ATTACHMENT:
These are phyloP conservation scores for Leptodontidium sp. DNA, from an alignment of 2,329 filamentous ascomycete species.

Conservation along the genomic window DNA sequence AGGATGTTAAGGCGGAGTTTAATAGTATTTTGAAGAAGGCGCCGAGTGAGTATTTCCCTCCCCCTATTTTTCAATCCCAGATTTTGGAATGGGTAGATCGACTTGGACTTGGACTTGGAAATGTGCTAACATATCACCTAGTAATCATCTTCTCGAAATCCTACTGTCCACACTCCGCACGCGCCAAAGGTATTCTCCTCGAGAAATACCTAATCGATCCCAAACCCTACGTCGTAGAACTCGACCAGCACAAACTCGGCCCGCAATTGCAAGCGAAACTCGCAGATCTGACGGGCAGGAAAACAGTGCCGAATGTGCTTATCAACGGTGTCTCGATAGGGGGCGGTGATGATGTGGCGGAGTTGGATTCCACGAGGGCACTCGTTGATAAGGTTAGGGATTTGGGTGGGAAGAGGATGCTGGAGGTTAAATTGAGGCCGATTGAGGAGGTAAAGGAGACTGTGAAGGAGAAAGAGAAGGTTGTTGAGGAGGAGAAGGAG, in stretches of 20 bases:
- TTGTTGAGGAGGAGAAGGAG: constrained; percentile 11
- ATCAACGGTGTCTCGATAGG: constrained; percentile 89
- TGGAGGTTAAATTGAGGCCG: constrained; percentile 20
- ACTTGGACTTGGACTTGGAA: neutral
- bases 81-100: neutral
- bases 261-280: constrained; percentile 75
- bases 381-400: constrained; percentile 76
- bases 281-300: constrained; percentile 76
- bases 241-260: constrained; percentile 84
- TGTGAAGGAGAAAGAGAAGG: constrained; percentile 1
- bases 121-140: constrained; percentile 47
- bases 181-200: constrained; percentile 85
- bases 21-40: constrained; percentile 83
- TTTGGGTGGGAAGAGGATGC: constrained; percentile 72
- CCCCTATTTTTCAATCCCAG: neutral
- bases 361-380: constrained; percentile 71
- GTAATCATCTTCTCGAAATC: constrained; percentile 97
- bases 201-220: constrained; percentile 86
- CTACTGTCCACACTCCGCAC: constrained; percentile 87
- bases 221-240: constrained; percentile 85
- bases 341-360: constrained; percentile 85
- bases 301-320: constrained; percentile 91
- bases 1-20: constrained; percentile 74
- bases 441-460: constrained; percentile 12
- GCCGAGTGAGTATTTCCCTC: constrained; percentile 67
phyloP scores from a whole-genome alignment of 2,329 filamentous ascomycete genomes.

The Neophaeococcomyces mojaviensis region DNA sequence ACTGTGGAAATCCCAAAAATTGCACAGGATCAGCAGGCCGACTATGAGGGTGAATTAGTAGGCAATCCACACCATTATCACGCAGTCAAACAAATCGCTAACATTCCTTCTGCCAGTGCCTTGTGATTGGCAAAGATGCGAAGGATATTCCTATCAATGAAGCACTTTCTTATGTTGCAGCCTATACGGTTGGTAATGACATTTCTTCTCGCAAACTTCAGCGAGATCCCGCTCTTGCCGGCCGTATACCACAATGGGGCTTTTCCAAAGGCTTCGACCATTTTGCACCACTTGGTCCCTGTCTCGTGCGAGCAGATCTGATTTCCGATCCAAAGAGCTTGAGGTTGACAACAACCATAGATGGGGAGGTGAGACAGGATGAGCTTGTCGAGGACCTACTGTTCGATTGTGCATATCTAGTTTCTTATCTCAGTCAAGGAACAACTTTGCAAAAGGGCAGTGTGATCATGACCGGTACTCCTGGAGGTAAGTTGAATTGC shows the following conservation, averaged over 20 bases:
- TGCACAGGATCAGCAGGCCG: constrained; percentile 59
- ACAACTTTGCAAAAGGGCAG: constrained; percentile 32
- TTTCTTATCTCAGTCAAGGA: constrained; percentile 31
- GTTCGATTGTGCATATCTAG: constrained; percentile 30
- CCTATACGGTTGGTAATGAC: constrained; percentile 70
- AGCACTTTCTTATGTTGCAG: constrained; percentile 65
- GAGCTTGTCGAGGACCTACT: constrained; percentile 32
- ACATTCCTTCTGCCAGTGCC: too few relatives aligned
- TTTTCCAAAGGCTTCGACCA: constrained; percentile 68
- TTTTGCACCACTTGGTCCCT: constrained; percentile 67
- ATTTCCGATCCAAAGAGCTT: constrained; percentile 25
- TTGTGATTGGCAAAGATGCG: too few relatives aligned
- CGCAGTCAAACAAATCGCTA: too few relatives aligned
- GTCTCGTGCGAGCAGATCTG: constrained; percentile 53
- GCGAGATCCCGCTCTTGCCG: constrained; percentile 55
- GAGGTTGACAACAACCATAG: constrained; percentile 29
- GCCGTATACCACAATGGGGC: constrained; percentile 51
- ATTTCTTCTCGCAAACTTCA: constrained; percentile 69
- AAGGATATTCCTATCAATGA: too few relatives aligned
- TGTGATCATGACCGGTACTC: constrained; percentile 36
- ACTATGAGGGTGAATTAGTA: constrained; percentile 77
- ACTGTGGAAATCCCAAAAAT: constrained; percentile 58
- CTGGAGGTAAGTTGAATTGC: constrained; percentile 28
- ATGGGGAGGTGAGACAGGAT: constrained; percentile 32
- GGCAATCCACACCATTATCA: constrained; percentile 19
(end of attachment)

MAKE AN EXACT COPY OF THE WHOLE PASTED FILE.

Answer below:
These are phyloP conservation scores for Leptodontidium sp. DNA, from an alignment of 2,329 filamentous ascomycete species.

Conservation along the genomic window DNA sequence AGGATGTTAAGGCGGAGTTTAATAGTATTTTGAAGAAGGCGCCGAGTGAGTATTTCCCTCCCCCTATTTTTCAATCCCAGATTTTGGAATGGGTAGATCGACTTGGACTTGGACTTGGAAATGTGCTAACATATCACCTAGTAATCATCTTCTCGAAATCCTACTGTCCACACTCCGCACGCGCCAAAGGTATTCTCCTCGAGAAATACCTAATCGATCCCAAACCCTACGTCGTAGAACTCGACCAGCACAAACTCGGCCCGCAATTGCAAGCGAAACTCGCAGATCTGACGGGCAGGAAAACAGTGCCGAATGTGCTTATCAACGGTGTCTCGATAGGGGGCGGTGATGATGTGGCGGAGTTGGATTCCACGAGGGCACTCGTTGATAAGGTTAGGGATTTGGGTGGGAAGAGGATGCTGGAGGTTAAATTGAGGCCGATTGAGGAGGTAAAGGAGACTGTGAAGGAGAAAGAGAAGGTTGTTGAGGAGGAGAAGGAG, in stretches of 20 bases:
- TTGTTGAGGAGGAGAAGGAG: constrained; percentile 11
- ATCAACGGTGTCTCGATAGG: constrained; percentile 89
- TGGAGGTTAAATTGAGGCCG: constrained; percentile 20
- ACTTGGACTTGGACTTGGAA: neutral
- bases 81-100: neutral
- bases 261-280: constrained; percentile 75
- bases 381-400: constrained; percentile 76
- bases 281-300: constrained; percentile 76
- bases 241-260: constrained; percentile 84
- TGTGAAGGAGAAAGAGAAGG: constrained; percentile 1
- bases 121-140: constrained; percentile 47
- bases 181-200: constrained; percentile 85
- bases 21-40: constrained; percentile 83
- TTTGGGTGGGAAGAGGATGC: constrained; percentile 72
- CCCCTATTTTTCAATCCCAG: neutral
- bases 361-380: constrained; percentile 71
- GTAATCATCTTCTCGAAATC: constrained; percentile 97
- bases 201-220: constrained; percentile 86
- CTACTGTCCACACTCCGCAC: constrained; percentile 87
- bases 221-240: constrained; percentile 85
- bases 341-360: constrained; percentile 85
- bases 301-320: constrained; percentile 91
- bases 1-20: constrained; percentile 74
- bases 441-460: constrained; percentile 12
- GCCGAGTGAGTATTTCCCTC: constrained; percentile 67
phyloP scores from a whole-genome alignment of 2,329 filamentous ascomycete genomes.

The Neophaeococcomyces mojaviensis region DNA sequence ACTGTGGAAATCCCAAAAATTGCACAGGATCAGCAGGCCGACTATGAGGGTGAATTAGTAGGCAATCCACACCATTATCACGCAGTCAAACAAATCGCTAACATTCCTTCTGCCAGTGCCTTGTGATTGGCAAAGATGCGAAGGATATTCCTATCAATGAAGCACTTTCTTATGTTGCAGCCTATACGGTTGGTAATGACATTTCTTCTCGCAAACTTCAGCGAGATCCCGCTCTTGCCGGCCGTATACCACAATGGGGCTTTTCCAAAGGCTTCGACCATTTTGCACCACTTGGTCCCTGTCTCGTGCGAGCAGATCTGATTTCCGATCCAAAGAGCTTGAGGTTGACAACAACCATAGATGGGGAGGTGAGACAGGATGAGCTTGTCGAGGACCTACTGTTCGATTGTGCATATCTAGTTTCTTATCTCAGTCAAGGAACAACTTTGCAAAAGGGCAGTGTGATCATGACCGGTACTCCTGGAGGTAAGTTGAATTGC shows the following conservation, averaged over 20 bases:
- TGCACAGGATCAGCAGGCCG: constrained; percentile 59
- ACAACTTTGCAAAAGGGCAG: constrained; percentile 32
- TTTCTTATCTCAGTCAAGGA: constrained; percentile 31
- GTTCGATTGTGCATATCTAG: constrained; percentile 30
- CCTATACGGTTGGTAATGAC: constrained; percentile 70
- AGCACTTTCTTATGTTGCAG: constrained; percentile 65
- GAGCTTGTCGAGGACCTACT: constrained; percentile 32
- ACATTCCTTCTGCCAGTGCC: too few relatives aligned
- TTTTCCAAAGGCTTCGACCA: constrained; percentile 68
- TTTTGCACCACTTGGTCCCT: constrained; percentile 67
- ATTTCCGATCCAAAGAGCTT: constrained; percentile 25
- TTGTGATTGGCAAAGATGCG: too few relatives aligned
- CGCAGTCAAACAAATCGCTA: too few relatives aligned
- GTCTCGTGCGAGCAGATCTG: constrained; percentile 53
- GCGAGATCCCGCTCTTGCCG: constrained; percentile 55
- GAGGTTGACAACAACCATAG: constrained; percentile 29
- GCCGTATACCACAATGGGGC: constrained; percentile 51
- ATTTCTTCTCGCAAACTTCA: constrained; percentile 69
- AAGGATATTCCTATCAATGA: too few relatives aligned
- TGTGATCATGACCGGTACTC: constrained; percentile 36
- ACTATGAGGGTGAATTAGTA: constrained; percentile 77
- ACTGTGGAAATCCCAAAAAT: constrained; percentile 58
- CTGGAGGTAAGTTGAATTGC: constrained; percentile 28
- ATGGGGAGGTGAGACAGGAT: constrained; percentile 32
- GGCAATCCACACCATTATCA: constrained; percentile 19